When he was discovered, the police called child services who immediately put him into foster care. His foster parents took in more than 100 foster kids during their lives. He one, of only two, they ever adopted. They were nearing 70 when he came into their lives. Adopting a newborn baby wasn’t part of their plans. However, they didn’t want to leave him in the foster care system.

The poor little boy growing up in a small town where everyone knows everything was bullied in his public school days and called Dumpster Baby. He was 10 years old when his adoptive father told him his origins story. He thought: did somebody really throw me away? Am I trash or a person? It bothered him for a long time but he did overcome it. He had the love of an adoptive mother and father to assist him.

This is the kind of case where adoption makes sense to me. However, his life with these elderly adoptive parents wasn’t all roses and sunshine. His father wasn’t physically able to throw a football around, so he became fascinated with technology. He read encyclopedias cover to cover. He admits, “We grew up in an impoverished environment. We went to thrift stores; we went dumpster diving. In 1989, when I was eight, my father bought me a secondhand Macintosh, for $24 from a flea market. It didn’t work, so I opened it up and noticed some capacitors were burst. My father was a maintenance worker and had a soldering gun. I took parts from the clock radio to put in the computer. After about 50 attempts, I got it to work.”

This $24 gift and a father with some tools changed this man’s life. He goes on to say, “After that, computers were my escape. I was still being bullied and didn’t have any friends. That computer became my best friend. I was in an education program called Children Are Our Future; the director saw a gift in me and let me work in the computer lab. I’d replace hard drives and add RAM. She encouraged me to start my own business repairing computers.”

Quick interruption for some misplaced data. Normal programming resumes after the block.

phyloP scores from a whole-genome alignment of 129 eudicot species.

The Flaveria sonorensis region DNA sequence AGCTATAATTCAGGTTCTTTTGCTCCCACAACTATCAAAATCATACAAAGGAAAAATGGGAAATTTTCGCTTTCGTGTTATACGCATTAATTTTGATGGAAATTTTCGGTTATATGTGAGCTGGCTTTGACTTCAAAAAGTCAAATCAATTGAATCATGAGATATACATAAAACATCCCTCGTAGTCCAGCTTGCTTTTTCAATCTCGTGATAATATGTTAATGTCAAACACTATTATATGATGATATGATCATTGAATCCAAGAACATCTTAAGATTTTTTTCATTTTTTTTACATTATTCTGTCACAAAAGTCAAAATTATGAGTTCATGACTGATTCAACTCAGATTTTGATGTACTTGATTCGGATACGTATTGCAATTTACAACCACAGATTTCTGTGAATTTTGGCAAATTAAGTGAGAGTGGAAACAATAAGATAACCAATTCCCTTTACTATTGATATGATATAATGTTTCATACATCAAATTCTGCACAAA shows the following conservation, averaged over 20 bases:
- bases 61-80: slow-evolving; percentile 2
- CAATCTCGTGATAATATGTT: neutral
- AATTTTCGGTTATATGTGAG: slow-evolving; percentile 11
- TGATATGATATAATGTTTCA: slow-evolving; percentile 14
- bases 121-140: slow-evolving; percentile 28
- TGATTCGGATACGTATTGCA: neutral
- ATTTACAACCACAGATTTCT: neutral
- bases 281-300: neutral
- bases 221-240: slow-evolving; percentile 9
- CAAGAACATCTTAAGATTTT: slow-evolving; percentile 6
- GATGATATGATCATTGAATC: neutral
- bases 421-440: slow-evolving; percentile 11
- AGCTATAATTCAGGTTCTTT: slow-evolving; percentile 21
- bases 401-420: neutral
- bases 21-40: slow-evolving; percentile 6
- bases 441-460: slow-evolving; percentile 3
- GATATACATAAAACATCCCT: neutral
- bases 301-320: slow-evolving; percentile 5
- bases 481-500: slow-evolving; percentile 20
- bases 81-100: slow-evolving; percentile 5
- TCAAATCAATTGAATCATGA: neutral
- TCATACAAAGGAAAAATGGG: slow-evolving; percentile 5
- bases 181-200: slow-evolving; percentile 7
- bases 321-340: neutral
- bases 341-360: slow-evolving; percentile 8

“At 12, I got my first job, working after school at the city hall as a computer technician. I helped develop an internet service protocol to tie all of the city agencies together. I pushed myself to the limit. I learned everything I could about Windows. By 14, I’d started writing code; after that, I remember sitting at a computer for two days in a row without even being hungry. I loved it.”

He is inventive and developed a tracking software for elderly people with dementia (because he had to do that find his adoptive father when he would wander off. He passed away in 2014). H also developed a meter to monitor glucose levels in diabetics via Bluetooth. Those are just 2 of over 80 custom software programs he has written. Today at 31 years old, he is the CEO of Figgers Communication. He also created the Figgers Foundation to help children in foster care all around the world. For example, this Christmas they’re buying 25,000 bicycles to give away.

He credits his adoptive parents for showing him compassion and the power of having good people around you.

Ultra-Independence as a Trauma Response